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Ground Spices The right spices are more than flavorful, fragrant and colorful: They have antioxidant properties, too. Photo by Elena Elisseeva | IST.
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July 2008
Updated June 2009

Product Reviews / Main Nibbles / Salts & Seasonings

Antioxidant Spices: Cinnamon

Seven “Super Spices” That Help Fight Cancer, Illness And Aging

 

This is Part II of an eight-part article. Here, we explore cinnamon. Use the index immediately below to navigate from page to page.

Article Index



Cinnamon

Cinnamon is the fine inner skin of the fragrant tree bark of cinnamon and cassia trees, which grow wild throughout Asia. There are two principle types of cinnamon: Cassia, or “Saigon,” and Ceylon. Cassia cinnamon, which comes from the cassia tree, is native to Southeast Asia, especially southern China and northern Vietnam. It has the strong, spicy-sweet flavor most Americans are familiar with. The second type of cinnamon, Ceylon, has a much different flavor: a less sweet, more complex, citrusy flavor. Ceylon cinnamon is also known as “old-fashioned cinnamon.” The special flavors of English and Mexican sweets comes from Ceylon cinnamon.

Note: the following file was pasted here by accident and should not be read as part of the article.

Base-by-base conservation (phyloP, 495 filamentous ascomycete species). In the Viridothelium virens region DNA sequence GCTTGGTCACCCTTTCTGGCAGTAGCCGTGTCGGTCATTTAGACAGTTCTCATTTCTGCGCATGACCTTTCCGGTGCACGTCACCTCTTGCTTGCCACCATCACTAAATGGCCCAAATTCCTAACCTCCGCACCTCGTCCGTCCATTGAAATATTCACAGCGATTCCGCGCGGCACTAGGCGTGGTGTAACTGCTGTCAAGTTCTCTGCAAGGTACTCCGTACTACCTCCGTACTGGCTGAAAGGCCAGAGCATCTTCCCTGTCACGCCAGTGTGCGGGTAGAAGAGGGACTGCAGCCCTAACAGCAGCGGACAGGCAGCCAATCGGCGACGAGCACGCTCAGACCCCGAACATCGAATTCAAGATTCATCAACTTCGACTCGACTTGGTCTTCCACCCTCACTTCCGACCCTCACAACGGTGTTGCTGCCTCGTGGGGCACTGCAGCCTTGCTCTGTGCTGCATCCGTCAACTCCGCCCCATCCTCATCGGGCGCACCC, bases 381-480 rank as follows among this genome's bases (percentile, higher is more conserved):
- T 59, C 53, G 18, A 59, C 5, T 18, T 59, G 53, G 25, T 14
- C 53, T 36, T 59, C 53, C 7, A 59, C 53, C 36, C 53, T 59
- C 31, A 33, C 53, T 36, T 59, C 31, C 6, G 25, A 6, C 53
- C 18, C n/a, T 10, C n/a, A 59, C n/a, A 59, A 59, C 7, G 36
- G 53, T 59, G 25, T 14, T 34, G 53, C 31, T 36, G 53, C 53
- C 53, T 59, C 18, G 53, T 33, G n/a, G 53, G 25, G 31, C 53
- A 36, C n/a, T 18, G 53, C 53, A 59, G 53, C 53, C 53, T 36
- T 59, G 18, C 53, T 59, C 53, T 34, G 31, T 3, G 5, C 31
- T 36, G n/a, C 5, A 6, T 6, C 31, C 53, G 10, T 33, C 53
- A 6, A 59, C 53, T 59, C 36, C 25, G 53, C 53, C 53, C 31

Ground CinnamonOne teaspoon of cinnamon has more antioxidants than a cup each of spinach, broccoli, red cabbage and asparagus put together. Photo courtesy of McCormick.

Of the Seven Super Spices, cinnamon has the most antioxidants by far, and is probably the most versatile, to boot. Just one teaspoon of this spice contains 6,956 ORAC units. Its spicy-sweet flavor makes it the perfect touch in everything from cookies to stew. Get a huge shot of antioxidants by adding cinnamon to the foods you already eat every day: coffee, hot cocoa, cereal, vegetable soups—cinnamon is appropriate for dishes both sweet and savory.

Click here to learn how to make Moroccan Bean & Pepper Stew and Mango-Blueberry Cobbler, two delicious recipes from McCormick that include plenty of cinnamon.

 

Go To Part III: Ginger

Go To The Index At The Top Of The Page

 

 

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